Monitoring water consumption

Monitoring water consumption
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All sectors
Low cost
Total cost savings:
Savings depend on actions taken thanks to measure and monitoring (identification of leaks, equipment improvement, etc.)
Premises and operation areas:
Office building, Production building
Size of company:
Micro (less than 10), Small (less than 50), Medium (less than 250), Large (more than 250)
Advancement in applying resource efficiency measures:
Beginner, Intermediate, Advanced
What is in it for you:
Save water by monitoring consumption in five easy steps.
Descriptive information:

Companies use water in essential and non-essential processes. It is a valuable natural resource that needs to be used wisely and economically. Monitoring water consumption is critical to identifying areas for improvement. 

Five steps to identify improvements:

Step1: Understand what is driving water use in your organisation. Key performance indicators (KPIs), such as water consumption (m3) per tonne of products, is a useful metric in the manufacturing sector. Online water footprint calculators (see links) are a good place to start, and remember that monitoring is an ongoing process.

Step 2: Choose indicators carefully and decide what data are to be collected to calculate the chosen KPIs (4 to 8 is optimal).

Step 3: The earlier you begin collecting the data the better. It is important to use common units of measurement for water: litres or cubic metres. You should make one person responsible for collecting the data to ensure measurements are taken frequently and consistently. Information on water consumption can come from examining water bills, taking direct measurements, or estimating water use. You can use an already existing water usage tracking spreadsheet to record meter readings and measure the usage in terms of the chosen KPI (see links).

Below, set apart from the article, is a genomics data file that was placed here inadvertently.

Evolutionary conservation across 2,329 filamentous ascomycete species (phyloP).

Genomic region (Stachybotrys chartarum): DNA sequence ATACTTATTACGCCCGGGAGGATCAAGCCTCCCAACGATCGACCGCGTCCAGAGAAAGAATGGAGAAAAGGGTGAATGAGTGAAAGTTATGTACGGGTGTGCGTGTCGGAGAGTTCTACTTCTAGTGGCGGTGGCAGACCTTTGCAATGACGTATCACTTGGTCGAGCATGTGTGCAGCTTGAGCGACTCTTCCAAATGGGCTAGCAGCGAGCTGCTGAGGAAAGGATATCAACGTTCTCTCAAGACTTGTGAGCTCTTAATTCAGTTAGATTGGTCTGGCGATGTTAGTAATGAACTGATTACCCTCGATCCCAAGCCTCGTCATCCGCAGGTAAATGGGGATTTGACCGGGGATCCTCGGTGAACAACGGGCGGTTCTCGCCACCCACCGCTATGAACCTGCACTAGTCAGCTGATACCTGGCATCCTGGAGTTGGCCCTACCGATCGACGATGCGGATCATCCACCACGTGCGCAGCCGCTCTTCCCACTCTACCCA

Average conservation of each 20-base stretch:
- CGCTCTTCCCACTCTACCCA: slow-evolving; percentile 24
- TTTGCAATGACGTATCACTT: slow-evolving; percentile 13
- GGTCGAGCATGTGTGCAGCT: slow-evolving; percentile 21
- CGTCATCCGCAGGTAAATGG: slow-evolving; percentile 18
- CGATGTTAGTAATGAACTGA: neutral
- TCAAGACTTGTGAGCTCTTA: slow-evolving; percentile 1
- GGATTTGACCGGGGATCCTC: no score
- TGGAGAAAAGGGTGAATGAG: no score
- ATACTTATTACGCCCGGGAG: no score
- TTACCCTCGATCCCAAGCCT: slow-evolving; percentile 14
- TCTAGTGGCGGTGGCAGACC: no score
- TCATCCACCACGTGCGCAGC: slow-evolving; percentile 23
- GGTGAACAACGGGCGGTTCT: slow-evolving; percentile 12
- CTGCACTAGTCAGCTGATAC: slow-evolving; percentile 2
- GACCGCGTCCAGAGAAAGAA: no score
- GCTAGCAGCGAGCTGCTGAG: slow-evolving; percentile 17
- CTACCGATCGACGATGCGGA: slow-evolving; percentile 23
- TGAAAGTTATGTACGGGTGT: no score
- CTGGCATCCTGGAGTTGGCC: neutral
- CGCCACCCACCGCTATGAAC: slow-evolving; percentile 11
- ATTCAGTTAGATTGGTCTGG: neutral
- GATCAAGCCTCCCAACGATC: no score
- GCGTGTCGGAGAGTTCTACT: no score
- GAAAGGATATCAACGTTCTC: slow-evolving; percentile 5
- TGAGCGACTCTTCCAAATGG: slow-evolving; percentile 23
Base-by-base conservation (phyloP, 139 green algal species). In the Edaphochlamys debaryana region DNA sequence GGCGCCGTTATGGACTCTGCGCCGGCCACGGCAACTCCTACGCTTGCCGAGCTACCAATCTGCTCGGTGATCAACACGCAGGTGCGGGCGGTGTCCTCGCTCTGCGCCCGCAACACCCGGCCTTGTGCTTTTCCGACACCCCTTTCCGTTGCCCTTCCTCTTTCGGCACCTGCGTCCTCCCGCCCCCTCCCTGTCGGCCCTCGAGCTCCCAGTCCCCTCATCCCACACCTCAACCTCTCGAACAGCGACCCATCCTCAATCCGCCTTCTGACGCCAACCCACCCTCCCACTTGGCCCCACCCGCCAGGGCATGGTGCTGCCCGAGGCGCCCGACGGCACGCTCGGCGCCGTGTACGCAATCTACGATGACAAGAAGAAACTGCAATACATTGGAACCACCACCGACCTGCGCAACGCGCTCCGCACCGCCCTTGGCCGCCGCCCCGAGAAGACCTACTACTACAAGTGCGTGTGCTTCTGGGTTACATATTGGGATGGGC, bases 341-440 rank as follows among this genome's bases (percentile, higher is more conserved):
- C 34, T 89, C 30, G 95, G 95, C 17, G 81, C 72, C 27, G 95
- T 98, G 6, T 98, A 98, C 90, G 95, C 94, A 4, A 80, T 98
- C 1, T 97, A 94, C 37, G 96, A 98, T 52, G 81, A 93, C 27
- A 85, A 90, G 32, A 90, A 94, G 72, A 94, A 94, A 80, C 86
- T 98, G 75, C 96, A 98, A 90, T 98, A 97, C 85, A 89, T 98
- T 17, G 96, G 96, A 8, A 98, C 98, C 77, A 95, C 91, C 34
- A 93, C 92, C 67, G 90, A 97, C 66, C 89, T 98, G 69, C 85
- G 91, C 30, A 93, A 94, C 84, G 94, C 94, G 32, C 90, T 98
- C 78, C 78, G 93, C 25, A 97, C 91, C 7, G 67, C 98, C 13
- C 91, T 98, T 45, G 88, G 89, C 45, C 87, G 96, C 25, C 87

Step 4: Analyse the data to identify areas for possible improvements and cost-savings. Graphs and charts help to 'visualise' and inteprete the data. Benchmarking also helps to improve performance by comparing with other companies or buildings within the company (i.e. Which building/company performs the best and why?) With this information, it is possible to determine best practices and apply them to other buildings.

Step 5: Develop an action plan so the company can compare the cost/benefits of each action and prioritise them. Action plans include key implementation steps for each measure, team responsibilities, timescales for completion, technical requirements, environmental or cost savings, and so on.

Measuring water consumption should be viewed as a process geared towards continual improvement. It is important to regularly review the process and data (ideally quarterly), giving insight into progress and the results achieved thanks to the actions implemented.

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